Everett Downing, creator of the Book of Mojo, echoes Waziri's belief in the power of imagery. "Imagery is powerful. The media has a very dramatic effect on our psyches. The effect it has on children is quite dramatic. Children are very impressionable, it's built into their DNA so they can learn and adapt quickly. They take what they see as law. When my child watches television, and she sees that most all of the heroes are white, then she starts to feel displaced. She begins to feel that something is wrong with her. I know this because she expressed this to me. I try to buy diverse books, but it is still hard because the effect of popular culture is very powerful", says Downing. This situation partly inspired Downing to leverage his fifteen years of animation experience at Pixar, Dreamworks and Blue Sky to create his own animated story, The Book of Mojo. The Book of Mojo follows a thirteen year old runaway witch named Creepy and an enchanted statue named Mojo. Creepy wants to learn magic to reunite with her father, and Mojo has an unknown origin that threatens both of them. Downing hopes to raise $80k to fund this action packed story. You can support the campaign on IndieGogo here. . Everett believes that major studios do not invest in diverse films because they believe that they can't sell. His greatest advice to people who want to see diverse animation is to financially support diverse animation and spread the word about such shows and movies. Please check out the Book of Mojo website and Indiegogo pages.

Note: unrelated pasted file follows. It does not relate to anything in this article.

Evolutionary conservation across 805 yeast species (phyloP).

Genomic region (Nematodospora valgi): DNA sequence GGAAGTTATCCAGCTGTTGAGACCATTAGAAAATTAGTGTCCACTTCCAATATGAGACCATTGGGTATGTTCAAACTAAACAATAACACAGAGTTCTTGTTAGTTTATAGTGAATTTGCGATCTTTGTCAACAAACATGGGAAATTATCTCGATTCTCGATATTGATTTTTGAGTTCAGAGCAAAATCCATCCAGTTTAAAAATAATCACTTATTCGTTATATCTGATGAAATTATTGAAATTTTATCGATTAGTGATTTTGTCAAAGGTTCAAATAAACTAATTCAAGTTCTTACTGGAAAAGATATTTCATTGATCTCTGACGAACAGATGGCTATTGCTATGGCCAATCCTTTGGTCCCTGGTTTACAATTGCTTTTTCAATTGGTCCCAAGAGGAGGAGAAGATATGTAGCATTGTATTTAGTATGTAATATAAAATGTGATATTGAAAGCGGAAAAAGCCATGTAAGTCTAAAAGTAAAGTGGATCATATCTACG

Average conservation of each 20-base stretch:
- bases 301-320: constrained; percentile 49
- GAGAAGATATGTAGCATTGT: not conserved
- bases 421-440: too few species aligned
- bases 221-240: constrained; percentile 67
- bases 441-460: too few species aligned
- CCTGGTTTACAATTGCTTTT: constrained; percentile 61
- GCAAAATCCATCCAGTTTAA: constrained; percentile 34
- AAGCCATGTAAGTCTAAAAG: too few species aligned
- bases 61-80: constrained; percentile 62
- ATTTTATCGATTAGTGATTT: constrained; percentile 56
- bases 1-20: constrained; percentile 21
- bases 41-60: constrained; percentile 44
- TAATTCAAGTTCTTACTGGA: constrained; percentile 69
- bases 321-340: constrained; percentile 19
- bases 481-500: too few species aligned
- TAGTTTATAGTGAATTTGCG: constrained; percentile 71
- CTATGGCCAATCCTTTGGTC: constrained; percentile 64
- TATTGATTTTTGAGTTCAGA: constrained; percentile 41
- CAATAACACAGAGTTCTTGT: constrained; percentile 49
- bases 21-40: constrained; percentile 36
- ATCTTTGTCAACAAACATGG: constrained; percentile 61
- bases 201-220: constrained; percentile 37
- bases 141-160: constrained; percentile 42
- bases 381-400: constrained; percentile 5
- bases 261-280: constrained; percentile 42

Kimberly Jesika of Doll Face Animated Films felt a particular need to show positive representations of women in animation, especially African-American women. "Very seldom do you see a brown girl in animations ever living happily ever after, kicking butt, saving the day, figuring out a mystery or just having her dreams come true", says Jesika. Jesika wanted inspire girls of African descent to see their own possibilities. In her upcoming movie, Beautiful Danger, an ancient war eradicates nearly all of civilized life and a diverse cast of characters has to engage in an epic battle to save the universe. Please check out Doll Face Animated Films' website and facebook page so that you can keep up with the Beautiful Danger production process.
With great people such as Adamu Waziri, Everett Downing and Kimberly Jesika, working diligently to create empowering and diverse animated images, I have great hope that the way that African-American children see themselves and the way that children of other races see African Americans will soon change. Hopefully future generations will no longer have to declare that Black Lives Matter and we will see an immense cultural shift with respect to the opportunities available to people of all races, genders, and economic backgrounds.
Please email me at firstname.lastname@example.org if you know of other diverse and empowering chidren's books and media.